• Stovetop: For single portions, gently reheat frozen liver and bacon in a skillet over medium-low heat with a bit of chicken or beef stock to add moisture.

  • Microwave: Microwave is the quickest reheating method, but can toughen liver and dry out bacon. Reheat at 50% power in 30 second bursts just until heated through.

  • Slow cooker: For a large batch, add frozen liver and bacon to a slow cooker with chicken or beef stock. Cook on low 4-6 hours.

The slower reheating methods like oven, stovetop, and slow cooker tend to work best for retaining the tender and juicy qualities of the liver and bacon. But the microwave can work in a pinch.

Tips for the Best Results Reheating Frozen Liver and Bacon

Follow these tips for optimal results when reheating your frozen liver and bacon:

  • Allow frozen liver and bacon to thaw overnight in the refrigerator before reheating. This prevents overcooking from reheating while frozen.

  • Add a bit of chicken, beef, or bacon fat to the liver and bacon before reheating. This provides moisture and prevents drying out.

  • Reheat at a low temperature. High heat makes liver tough and bacon rubbery. Low, gentle heat preserves texture.

  • Don’t overcook upon reheating. Heat just until warmed through, not beyond.

  • If reheating in the microwave, use 50% power and heat in 30 second bursts. Check frequently to avoid overcooking.

  • Let the reheated liver and bacon rest for 5 minutes before serving. This allows the meat to finish cooking gently.

Enjoy Your Perfectly Reheated Liver and Bacon

Being able to freeze and reheat liver and bacon opens up possibilities like cooking large batches for meal prep or whipping up a quick liver and bacon meal from your frozen leftovers. Follow the tips in this guide, and you can enjoy perfectly textured, flavorful reheated liver and bacon straight from the freezer whenever the craving strikes. This classic meal combo still satisfies just like home cooking when handled right. Give freezing and reheating liver and bacon a try soon and keep this hearty favorite on hand anytime.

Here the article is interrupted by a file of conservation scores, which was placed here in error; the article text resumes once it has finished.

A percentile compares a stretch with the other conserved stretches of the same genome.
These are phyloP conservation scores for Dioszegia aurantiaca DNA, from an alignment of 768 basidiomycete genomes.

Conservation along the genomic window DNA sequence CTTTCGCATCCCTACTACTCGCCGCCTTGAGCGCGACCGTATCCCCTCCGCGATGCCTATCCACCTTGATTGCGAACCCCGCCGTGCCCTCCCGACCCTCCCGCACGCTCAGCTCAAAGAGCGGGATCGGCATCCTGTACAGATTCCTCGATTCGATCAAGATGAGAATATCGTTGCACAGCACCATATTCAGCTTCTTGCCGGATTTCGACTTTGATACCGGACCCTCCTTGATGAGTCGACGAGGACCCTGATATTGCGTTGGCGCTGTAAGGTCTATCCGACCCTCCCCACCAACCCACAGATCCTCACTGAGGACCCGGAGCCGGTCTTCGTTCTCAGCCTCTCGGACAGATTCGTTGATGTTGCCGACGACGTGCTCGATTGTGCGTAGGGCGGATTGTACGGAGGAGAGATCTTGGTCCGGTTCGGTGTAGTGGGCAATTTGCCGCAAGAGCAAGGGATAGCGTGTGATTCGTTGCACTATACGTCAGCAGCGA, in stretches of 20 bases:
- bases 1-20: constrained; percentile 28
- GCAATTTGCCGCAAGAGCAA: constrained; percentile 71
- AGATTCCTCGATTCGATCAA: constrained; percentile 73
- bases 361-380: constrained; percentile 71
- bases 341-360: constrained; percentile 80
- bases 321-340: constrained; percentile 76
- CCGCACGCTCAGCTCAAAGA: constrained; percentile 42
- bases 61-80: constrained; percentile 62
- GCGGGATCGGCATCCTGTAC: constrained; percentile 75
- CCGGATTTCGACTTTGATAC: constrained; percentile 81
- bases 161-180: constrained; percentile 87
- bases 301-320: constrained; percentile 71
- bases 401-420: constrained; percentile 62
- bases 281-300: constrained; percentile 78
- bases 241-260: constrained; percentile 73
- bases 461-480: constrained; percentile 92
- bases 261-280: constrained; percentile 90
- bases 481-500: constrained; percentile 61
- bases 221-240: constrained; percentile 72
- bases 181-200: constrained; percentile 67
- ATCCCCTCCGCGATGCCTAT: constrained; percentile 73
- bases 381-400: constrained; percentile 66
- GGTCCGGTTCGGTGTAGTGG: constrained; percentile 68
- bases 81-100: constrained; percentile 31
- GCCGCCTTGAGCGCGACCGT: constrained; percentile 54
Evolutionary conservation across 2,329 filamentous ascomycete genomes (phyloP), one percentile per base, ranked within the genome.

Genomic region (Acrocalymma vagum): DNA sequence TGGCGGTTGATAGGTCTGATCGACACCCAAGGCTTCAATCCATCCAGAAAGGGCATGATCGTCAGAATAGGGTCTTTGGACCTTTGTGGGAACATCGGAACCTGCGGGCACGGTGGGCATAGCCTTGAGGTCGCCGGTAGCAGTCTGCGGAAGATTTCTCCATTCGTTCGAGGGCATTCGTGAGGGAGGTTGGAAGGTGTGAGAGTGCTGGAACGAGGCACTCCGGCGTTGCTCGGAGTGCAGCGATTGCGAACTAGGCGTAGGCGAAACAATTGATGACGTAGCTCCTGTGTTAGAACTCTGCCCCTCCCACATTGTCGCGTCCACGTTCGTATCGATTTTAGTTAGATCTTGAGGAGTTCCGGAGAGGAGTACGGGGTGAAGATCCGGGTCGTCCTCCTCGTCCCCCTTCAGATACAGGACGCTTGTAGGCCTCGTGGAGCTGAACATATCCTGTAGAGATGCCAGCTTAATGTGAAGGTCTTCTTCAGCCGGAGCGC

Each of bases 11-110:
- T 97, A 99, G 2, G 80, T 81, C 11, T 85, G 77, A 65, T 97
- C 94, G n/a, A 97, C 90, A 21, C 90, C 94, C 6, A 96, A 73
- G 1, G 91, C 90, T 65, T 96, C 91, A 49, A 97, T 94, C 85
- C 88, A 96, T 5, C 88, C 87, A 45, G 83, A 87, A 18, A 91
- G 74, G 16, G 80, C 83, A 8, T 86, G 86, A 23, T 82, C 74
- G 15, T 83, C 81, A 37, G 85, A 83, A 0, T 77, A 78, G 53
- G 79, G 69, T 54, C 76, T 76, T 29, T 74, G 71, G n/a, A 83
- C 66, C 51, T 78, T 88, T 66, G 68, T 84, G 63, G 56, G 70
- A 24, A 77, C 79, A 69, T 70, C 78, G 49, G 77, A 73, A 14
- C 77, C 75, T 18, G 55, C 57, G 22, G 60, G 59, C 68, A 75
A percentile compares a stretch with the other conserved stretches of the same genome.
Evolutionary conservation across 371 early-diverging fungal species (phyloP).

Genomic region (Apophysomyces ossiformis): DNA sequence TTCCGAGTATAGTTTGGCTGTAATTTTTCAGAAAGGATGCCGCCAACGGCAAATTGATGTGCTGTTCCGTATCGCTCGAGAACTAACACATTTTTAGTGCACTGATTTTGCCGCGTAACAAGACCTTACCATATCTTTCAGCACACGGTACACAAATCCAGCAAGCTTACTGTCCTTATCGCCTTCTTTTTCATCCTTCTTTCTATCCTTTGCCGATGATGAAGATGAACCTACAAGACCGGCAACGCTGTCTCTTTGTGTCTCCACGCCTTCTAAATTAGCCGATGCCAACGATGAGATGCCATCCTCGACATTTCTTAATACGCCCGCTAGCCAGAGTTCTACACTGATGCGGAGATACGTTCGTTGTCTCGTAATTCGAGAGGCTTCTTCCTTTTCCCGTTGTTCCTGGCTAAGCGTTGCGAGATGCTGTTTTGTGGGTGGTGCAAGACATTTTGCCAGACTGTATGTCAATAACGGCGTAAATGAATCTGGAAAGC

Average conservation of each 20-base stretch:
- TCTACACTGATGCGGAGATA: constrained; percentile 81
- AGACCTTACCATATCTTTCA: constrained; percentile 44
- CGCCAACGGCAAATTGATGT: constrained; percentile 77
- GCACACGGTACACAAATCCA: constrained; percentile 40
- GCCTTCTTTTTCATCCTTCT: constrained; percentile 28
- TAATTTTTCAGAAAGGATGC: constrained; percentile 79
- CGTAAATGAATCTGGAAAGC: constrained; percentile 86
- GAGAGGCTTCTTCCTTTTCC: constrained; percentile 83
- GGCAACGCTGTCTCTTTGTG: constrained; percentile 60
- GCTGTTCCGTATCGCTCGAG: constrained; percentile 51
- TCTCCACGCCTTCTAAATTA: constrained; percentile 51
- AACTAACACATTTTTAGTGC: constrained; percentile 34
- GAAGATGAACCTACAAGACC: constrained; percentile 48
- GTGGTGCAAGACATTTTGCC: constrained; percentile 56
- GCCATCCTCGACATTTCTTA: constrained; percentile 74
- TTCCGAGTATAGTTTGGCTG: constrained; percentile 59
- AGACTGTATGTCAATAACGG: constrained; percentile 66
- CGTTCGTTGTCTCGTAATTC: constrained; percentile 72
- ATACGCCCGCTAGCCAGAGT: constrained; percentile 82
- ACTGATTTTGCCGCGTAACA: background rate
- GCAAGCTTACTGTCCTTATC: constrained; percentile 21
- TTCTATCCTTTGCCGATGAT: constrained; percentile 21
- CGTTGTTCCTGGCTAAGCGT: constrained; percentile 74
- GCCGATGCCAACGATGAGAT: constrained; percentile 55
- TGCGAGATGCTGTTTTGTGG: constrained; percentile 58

can you freeze cooked liver and bacon

How to choose quality beef liver

It’s important to think about the quality of the meat when you’re buying raw beef liver for yourself. The best quality beef is grass-fed and grass-finished, also known as pasture-raised.

A review article from Duke University and Utah State University talks about how grass-fed beef is good for your health.

Compared to meat from conventional grain-fed animals, grass-fed beef is significantly higher in:

  • Omega-3 fatty acids
  • Vitamin A
  • Vitamin E
  • Phytonutrients such as terpenoids, polyphenols, and carotenoids
  • Antioxidants

Phytonutrients and antioxidants are healthy substances that are mostly found in plants. They help fight inflammation, cancer, and heart disease. (1).

Conventionally raised animals, on the other hand, live in feedlots with a lot of other animals and are mostly fed corn and soy, which are low in phytonutrients. This diet increases the ratio of omega-6’s to omega-3’s in the meat. Heart disease, inflammatory diseases, and autoimmune diseases are all linked to having a high ratio of omega-6 to omega-3 fatty acids. (2) (3).

(I know that choosing grass-fed or pastured meat over conventional meat can be hard to do and cost a lot more.) Do not worry about where your meat comes from; stress is more likely to hurt your health than anything else. If you can only pick grass-fed meat sometimes, that will still make your diet better and more nutritious overall!

Where to find fresh liver

High-quality liver may be difficult to find at your local grocery store. Luckily, grass-fed beef is getting easier to find. Natural grocery stores like Sprouts and local farms that sell directly to customers are two examples.

I’m located in Northern Utah and I love to buy raw beef liver from Christiansen Family Farm (not affiliated, just a happy customer!) They do drop-offs/pick-ups of meat orders in various locations, so it’s more convenient than driving down to their farm. Try looking up a farm in your area, or visiting a local farmer’s market and talking to the farmers there!

can you freeze cooked liver and bacon

Liver, Onions & Bacon is the greatest flavour combo

Leave a Comment